And of course it boasts all the familiar flagship features, such as 60fps burst shooting (with focus locked, and 18fps with full AF / AE tracking), 1080p video at up to 120fps, in-body Focus Stacking and Focus Bracketing, and world-class weather sealing.


The Olympus OM-D E-M1 Mark III is identical in size to the Mark II, and is only heavier by six grams. And while the ergonomics are likewise almost the same, there is one key difference: like the E-M1X, the camera now possesses a Multi Selector (that’s a joystick, to you and us). 

Up until the E-M1X, Olympus bodies relied on either the D-pad or Touch and Drag using the rear LCD screen to maneuver focus points around. However, D-pads are too finicky for fast movement – and if you’ve ever used a camera in cold weather or with gloves on, you’ll know that Touch and Drag is only good until it isn’t. 

So the addition of a joystick is a very welcome one, especially if you’re shooting fast action or sports. To accommodate the joystick, the INFO button now sits where MENU used to be, and MENU now resides at the far left of the camera’s rear. 

Another incredibly useful addition ported over from the E-M1X is a dedicated ISO button, which now resides on the camera’s right shoulder above the rear thumb grip (displacing the Fn1 button). It was only an extra click or two to change ISO settings using the Super Control Panel before, but having a specific button is undoubtedly useful in the heat of the moment.  

Speaking of the Super Control Panel (Olympus’ brilliant one-stop menu for changing any and every critical shooting setting), the E-M1 Mark III now offers the choice of an alternative, pro-oriented control panel. This abolishes less crucial options (such as aspect ratio, IBIS modes and shadow and highlight settings) along with video controls for a cleaner, friendlier interface. 

As with the E-M1X, the Bulb function has been added to the mode dial, giving direct access to Olympus’ brilliant Live Composite, Live Bulb and Live Time modes for light painting and star trails – yet another nod, along with the fascinating suite of Starry Sky AF options, towards professional astrophotographers, whom it seems the company is keen to attract.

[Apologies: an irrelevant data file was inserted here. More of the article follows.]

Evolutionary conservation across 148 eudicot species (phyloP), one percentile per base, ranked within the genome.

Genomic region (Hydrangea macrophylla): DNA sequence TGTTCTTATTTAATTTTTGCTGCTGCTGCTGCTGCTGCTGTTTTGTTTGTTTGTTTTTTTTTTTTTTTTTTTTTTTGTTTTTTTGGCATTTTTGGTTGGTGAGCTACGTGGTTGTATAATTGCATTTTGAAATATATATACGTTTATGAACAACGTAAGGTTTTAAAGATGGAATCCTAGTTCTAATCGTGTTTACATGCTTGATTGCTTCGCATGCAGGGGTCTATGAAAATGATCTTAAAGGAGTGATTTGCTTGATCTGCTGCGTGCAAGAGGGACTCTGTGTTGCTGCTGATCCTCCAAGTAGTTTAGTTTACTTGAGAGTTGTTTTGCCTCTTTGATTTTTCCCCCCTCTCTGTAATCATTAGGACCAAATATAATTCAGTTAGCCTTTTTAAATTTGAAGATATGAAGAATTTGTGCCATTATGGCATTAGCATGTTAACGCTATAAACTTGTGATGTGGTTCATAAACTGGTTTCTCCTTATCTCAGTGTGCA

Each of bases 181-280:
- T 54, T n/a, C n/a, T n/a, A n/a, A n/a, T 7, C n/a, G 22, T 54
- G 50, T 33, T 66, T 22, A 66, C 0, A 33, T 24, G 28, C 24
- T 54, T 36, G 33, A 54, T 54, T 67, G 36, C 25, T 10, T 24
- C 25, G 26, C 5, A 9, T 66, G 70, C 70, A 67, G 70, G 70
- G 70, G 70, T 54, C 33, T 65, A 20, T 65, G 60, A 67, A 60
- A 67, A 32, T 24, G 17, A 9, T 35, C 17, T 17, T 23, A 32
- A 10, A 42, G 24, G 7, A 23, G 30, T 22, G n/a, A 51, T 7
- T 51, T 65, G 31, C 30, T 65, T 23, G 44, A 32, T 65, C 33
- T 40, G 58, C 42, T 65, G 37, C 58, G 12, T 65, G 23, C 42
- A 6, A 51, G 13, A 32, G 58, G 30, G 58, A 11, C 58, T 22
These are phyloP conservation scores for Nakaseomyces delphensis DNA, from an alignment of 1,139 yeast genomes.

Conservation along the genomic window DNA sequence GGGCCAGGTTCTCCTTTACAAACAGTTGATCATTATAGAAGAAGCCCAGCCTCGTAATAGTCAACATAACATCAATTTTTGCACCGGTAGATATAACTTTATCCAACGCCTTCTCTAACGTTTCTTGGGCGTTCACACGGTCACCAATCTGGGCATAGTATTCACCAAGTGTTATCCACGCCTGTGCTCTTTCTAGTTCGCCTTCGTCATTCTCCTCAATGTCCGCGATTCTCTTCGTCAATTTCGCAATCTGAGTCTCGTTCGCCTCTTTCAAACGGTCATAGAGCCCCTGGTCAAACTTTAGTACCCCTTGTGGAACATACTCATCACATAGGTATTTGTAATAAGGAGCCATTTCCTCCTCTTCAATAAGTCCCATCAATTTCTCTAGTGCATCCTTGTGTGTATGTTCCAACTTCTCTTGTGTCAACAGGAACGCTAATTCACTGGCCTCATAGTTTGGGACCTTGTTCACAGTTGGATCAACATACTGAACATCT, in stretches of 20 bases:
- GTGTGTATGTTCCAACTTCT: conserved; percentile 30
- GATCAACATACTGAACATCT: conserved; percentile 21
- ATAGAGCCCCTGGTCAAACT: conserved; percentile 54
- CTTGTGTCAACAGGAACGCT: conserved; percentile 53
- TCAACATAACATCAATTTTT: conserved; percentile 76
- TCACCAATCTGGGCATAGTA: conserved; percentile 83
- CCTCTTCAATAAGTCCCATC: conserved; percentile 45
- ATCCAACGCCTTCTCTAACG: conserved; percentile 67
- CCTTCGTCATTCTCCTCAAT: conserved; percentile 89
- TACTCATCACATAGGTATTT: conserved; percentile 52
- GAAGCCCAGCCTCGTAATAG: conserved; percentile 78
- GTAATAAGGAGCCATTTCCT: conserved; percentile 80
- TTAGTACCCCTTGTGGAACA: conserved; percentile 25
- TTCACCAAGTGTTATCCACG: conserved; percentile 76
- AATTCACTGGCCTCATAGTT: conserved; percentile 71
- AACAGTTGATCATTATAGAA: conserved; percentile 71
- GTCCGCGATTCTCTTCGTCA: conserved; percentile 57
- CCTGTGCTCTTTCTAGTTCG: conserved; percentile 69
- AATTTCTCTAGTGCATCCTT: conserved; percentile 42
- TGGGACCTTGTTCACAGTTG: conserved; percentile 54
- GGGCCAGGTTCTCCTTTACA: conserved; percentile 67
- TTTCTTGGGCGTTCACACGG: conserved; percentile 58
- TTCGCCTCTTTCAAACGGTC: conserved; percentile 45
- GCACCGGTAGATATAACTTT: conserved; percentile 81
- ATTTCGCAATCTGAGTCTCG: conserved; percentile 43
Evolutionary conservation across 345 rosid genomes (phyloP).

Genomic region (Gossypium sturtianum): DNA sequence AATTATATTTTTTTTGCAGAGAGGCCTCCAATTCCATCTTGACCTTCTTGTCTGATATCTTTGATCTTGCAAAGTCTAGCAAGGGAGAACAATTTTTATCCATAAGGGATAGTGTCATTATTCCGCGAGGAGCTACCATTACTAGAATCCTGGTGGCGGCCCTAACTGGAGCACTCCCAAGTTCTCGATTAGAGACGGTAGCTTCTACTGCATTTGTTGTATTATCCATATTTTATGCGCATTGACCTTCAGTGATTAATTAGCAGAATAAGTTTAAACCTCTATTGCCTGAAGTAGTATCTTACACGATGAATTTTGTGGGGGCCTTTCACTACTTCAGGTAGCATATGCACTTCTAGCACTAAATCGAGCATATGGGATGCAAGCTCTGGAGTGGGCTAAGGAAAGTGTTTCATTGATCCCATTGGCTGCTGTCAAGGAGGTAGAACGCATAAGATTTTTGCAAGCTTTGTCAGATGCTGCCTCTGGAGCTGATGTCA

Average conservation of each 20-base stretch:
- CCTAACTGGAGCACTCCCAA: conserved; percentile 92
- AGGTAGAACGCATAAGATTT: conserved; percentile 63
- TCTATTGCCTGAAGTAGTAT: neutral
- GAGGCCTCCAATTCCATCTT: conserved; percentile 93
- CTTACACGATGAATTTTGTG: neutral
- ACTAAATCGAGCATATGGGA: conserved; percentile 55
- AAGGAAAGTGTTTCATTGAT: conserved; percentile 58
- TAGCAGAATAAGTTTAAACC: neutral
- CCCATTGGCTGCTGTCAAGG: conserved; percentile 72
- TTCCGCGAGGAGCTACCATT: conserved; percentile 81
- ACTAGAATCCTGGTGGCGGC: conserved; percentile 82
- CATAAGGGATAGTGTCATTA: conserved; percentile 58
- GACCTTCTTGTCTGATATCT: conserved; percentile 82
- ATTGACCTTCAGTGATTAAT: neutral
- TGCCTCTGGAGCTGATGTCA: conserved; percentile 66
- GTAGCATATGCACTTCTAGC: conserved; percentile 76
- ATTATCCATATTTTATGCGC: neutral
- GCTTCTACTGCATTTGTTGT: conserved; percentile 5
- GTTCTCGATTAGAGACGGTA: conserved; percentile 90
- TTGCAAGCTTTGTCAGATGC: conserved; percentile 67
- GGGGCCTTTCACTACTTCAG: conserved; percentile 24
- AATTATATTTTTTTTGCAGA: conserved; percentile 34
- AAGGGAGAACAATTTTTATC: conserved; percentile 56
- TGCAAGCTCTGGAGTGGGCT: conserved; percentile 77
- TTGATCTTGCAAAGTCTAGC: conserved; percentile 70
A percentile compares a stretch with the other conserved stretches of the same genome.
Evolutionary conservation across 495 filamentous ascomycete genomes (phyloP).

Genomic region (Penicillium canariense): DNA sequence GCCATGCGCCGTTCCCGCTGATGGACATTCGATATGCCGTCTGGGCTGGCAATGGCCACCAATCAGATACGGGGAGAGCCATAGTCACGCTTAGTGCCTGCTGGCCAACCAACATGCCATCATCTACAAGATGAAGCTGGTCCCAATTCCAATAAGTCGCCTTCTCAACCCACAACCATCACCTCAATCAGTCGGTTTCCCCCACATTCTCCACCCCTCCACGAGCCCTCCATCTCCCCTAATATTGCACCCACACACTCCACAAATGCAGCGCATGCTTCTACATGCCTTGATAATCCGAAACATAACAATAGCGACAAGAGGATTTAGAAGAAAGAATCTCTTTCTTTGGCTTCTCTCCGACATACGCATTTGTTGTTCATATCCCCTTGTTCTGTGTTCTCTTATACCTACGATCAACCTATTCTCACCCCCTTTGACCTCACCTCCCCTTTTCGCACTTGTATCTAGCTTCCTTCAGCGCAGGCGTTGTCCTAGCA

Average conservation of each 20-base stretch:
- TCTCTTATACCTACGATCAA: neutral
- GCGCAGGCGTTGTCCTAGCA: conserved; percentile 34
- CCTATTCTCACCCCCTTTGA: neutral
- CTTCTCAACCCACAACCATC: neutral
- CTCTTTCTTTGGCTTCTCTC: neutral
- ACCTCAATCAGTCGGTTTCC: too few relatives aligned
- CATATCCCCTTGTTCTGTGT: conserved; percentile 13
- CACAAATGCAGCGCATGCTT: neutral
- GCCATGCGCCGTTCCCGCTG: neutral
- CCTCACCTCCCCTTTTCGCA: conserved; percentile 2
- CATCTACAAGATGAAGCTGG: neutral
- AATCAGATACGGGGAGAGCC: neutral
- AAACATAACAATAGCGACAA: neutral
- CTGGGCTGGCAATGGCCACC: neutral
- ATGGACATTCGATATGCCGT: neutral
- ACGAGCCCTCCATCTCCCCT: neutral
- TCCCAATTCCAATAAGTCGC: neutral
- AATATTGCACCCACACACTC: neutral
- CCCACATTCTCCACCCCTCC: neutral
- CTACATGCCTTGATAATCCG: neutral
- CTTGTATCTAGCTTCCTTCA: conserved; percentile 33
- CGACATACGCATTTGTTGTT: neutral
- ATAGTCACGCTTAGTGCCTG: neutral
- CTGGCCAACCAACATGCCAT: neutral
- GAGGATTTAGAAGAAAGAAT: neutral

The camera supports charging via USB cable, and also supports the USB PD (Power Delivery) standard to enable the camera to be used while charging – which means that you can plug in a power bank and keep on shooting (provided you attach the optional HLD-9 battery holder). And, when you do get back to a proper power supply, the battery can be charged in just two hours.  

Finally, in less exciting but nonetheless important points, the new camera is rated to 400,000 shutter actuations (doubling the Mark II’s shutter life) and also boasts an improved Supersonic Wave Filter that reduces sensor dust by a factor of 10 – both hardware boosts being brought over from the more heavy duty E-M1X. 


As you’d expect, the Olympus OM-D E-M1 Mark III confidently outperforms the Olympus OM-D E-M1 Mark II. Everything here feels superior, from the faster and more robust autofocus to a significant improvement in ISO performance, and of course in the video capabilities. If you’re an existing Mark II owner and you’re wondering if this is worth the upgrade, you’ll notice a dramatic boost in its core performance – and that’s before factoring in the wealth of all-new features. 

The camera performs at least on par with the E-M1X (unsurprising, given that many of the same algorithms are running under the hood), and meaningfully outpunches it in a number of areas. In particular, handheld 50MP pixel-shift images are far more consistent (previously it was prone to more errors when rendering), and Focus Stacking / Bracketing autofocus and accuracy feels far improved. 

The in-body image stabilization is truly otherworldly. The E-M1 Mark III delivers 7 stops of stabilization as standard, but when paired with a Sync IS Pro lens (the Olympus 12-100mm f/4, 300mm f/4 and the upcoming 150-400mm f/4.5) that becomes an astonishing 7.5 stops. Bearing in mind the 2x crop factor, we’ve shot rocksteady handheld images at 1,200mm – something that makes this camera a powerhouse for wildlife shooting. The IBIS provides enormous advantages for shooting handheld in general, especially in low light.